The following op/ed comes from Simon Goodbody and Mark Krais, Partner and co-founding Partner at Bray & Krais Solicitors, the legal firm that represented Ed Sheeran in his recent copyright infringement battle in the UK. The case was brought against Sheeran by a British artist called Sami Chokri (aka Sami Switch), who claimed that Sheeeran ripped off his song Oh Why, which was released in 2015. The verdict was delivered in Sheeran’s favor in a UK High Court on Wednesday, April 6.
Proceedings began when PRS suspended the song’s royalty account following an infringement claim by songwriters, Sami Chokri and Ross O’Donoghue relating to their 2014 composition Oh Why.
Having never heard it, the Shape of You songwriters sought a declaration they had not infringed copyright and the release of PRS revenues.
Chokri and O’Donoghue counterclaimed, alleging that Sheeran, McDaid and Mac had consciously or subconsciously copied a short musical phrase from Oh Why and seeking damages or an account of Shape of You’s profits.
In evidence, McDaid referred to speculative claims in the US, noting a “culture” of “songs being dragged before juries” resulting in unfavourable judgments.
Although US cases set no precedent here, large claims are spilling into this jurisdiction as high-profile artists become targets for lesser-known songwriters.
US Rising Wave
Numerous US infringement cases have arisen since Robin Thicke and the co-writers of Blurred Lines were judged to have infringed copyright in Marvin Gaye’s hit Got to Give It Up and ordered to pay Gaye’s estate USD $7.3 million (where the court ruling cited the “groove” and “feel” as aspects of similarity or commonality, blurring the distinction between performance and compositional techniques).
Robert Plant and Jimmy Page had to prove that Stairway To Heaven did not infringe the copyright in the song Taurus, written by Randy Wolfe. Katy Perry also endured a lengthy battle relating to a six-note passage in her song Dark Horse, which Flame (Marcus Gray) alleged was copied from his composition Joyful Noise.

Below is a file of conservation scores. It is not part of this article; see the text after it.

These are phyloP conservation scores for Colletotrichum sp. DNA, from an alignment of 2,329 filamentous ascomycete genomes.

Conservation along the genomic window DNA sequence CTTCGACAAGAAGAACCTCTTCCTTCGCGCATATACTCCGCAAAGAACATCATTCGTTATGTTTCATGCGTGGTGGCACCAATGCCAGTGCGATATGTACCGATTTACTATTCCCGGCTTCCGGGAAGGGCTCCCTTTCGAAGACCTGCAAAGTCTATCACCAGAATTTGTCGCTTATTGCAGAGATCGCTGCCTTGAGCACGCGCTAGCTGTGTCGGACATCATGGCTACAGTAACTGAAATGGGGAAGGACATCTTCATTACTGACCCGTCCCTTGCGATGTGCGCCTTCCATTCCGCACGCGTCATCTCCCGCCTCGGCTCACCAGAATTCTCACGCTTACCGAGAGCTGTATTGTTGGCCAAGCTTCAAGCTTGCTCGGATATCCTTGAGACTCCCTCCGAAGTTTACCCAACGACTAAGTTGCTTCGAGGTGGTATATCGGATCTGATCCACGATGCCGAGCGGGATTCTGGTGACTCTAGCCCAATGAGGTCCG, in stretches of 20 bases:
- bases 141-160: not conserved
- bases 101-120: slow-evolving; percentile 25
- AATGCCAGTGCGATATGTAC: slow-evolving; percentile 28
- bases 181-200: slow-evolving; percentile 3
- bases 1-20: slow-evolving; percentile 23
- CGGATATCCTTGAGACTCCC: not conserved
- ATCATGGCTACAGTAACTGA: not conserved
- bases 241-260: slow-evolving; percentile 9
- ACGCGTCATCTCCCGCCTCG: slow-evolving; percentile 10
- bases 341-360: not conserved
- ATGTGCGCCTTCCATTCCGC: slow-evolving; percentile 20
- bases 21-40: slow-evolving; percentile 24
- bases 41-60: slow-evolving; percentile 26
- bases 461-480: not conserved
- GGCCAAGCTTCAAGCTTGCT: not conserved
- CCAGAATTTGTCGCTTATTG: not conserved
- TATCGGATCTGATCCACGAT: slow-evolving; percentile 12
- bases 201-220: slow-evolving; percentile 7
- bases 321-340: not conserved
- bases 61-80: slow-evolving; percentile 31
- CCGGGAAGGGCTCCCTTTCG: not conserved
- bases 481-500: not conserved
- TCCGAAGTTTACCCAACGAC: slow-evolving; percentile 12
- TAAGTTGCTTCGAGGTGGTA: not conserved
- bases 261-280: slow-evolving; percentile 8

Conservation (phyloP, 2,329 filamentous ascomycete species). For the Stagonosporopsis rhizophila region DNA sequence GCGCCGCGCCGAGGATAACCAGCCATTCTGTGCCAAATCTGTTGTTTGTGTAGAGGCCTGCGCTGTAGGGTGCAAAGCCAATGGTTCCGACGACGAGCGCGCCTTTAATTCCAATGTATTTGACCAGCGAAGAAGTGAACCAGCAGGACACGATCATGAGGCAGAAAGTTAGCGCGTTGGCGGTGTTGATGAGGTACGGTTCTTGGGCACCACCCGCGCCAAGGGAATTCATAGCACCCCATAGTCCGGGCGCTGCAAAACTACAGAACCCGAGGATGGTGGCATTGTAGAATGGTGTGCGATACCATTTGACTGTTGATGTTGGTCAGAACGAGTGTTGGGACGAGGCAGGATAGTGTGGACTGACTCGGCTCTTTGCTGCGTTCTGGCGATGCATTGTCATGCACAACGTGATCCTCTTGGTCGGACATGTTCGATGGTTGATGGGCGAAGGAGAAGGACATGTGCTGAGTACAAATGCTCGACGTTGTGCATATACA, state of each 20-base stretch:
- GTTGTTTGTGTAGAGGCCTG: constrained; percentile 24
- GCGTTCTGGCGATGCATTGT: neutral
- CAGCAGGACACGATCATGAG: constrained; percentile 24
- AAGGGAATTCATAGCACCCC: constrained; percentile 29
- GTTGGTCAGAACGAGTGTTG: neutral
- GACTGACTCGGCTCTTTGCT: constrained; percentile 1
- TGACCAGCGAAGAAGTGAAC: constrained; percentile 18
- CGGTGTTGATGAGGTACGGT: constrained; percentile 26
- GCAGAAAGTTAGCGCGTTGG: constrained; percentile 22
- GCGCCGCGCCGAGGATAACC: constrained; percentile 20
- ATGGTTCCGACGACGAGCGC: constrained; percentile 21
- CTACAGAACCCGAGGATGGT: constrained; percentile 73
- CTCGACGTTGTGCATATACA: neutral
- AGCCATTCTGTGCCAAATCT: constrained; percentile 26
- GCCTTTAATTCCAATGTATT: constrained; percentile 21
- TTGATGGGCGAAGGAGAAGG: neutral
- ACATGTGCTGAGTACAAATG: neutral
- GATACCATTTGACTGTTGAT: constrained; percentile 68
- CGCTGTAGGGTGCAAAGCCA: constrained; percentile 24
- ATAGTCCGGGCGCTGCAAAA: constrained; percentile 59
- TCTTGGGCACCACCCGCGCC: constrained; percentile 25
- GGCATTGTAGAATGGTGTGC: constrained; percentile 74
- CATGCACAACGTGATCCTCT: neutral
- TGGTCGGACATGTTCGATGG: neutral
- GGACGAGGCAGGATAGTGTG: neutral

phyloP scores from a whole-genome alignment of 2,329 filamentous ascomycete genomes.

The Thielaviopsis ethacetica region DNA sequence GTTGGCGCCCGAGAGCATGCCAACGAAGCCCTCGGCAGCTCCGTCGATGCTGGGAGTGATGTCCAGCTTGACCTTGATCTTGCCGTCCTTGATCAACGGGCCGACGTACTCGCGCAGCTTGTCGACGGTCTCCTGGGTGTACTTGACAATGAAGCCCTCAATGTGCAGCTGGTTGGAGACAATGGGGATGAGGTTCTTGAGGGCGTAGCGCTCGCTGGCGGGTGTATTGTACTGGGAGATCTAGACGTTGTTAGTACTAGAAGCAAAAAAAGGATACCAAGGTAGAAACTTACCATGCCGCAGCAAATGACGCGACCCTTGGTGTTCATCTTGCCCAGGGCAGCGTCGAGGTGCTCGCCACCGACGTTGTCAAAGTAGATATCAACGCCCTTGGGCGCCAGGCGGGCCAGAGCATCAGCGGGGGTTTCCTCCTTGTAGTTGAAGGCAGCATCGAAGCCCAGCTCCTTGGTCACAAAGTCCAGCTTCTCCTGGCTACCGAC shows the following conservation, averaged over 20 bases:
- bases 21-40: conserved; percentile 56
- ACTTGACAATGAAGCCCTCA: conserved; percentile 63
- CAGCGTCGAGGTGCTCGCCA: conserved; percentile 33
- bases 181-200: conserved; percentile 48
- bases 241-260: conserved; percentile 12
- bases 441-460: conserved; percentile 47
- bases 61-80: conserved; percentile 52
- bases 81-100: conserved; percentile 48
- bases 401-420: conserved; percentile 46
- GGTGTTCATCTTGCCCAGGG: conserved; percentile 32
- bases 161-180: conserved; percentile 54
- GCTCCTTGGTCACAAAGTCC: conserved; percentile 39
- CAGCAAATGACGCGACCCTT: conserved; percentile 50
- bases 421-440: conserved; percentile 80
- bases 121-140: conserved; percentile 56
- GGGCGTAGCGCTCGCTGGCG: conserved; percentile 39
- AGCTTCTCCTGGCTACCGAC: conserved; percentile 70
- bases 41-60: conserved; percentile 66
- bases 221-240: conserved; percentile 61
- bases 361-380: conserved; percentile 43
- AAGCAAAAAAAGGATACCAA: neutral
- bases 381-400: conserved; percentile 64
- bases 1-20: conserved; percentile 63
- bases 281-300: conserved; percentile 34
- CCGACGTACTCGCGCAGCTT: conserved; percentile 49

The Led Zeppelin duo were initially successful: a jury found that the two songs were ‘not intrinsically similar’. That verdict was overturned when the trial judge was found to have misdirected the jury by suggesting that ‘descending chromatic scales, arpeggios or short sequences of three notes’ were not protected by copyright and that they should have heard both songs. But a US appeals court reinstated the original ruling (and the US Supreme Court subsequently denied a petition to reopen the matter).
Meanwhile, Perry was ordered to pay Gray USD $2.78 million when a jury found that the contested six-note phrase in Dark Horse infringed his earlier work. But having stated that Gray was ‘trying to own basic building blocks of music, the alphabet of music that should be available to everyone’ Perry’s lawyers won on appeal. In March, a US judge overturned the initial ruling, stating that granting copyright protection over such material would amount to ‘allowing an improper monopoly over two-note pitch sequences or even the minor scale itself.’
Undeterred, two separate claims have been brought against Dua Lipa relating to her hit Levitating; the first by Artikal Sound System concerning their song Live Your Life and the second by songwriters L Russell Brown and Sandy Linze relating to two of their works.
Attempt to ride the wave in the UK?
In Smith v Dryden, a claim was brought last July against the writers and publishers of Rudimental’s hit Waiting All Night. The Claimant, Kelly-Marie Smith, alleged that the song’s chorus had been copied from her unreleased ballad, Can You Tell Me. The elements Smith claimed were copied amounted to the lyric line “tell me that you need me” and the 3-pitch phrase to which it is sung, meaning that her claim relied upon alleged copying of the literary and musical works within Rudimental’s composition.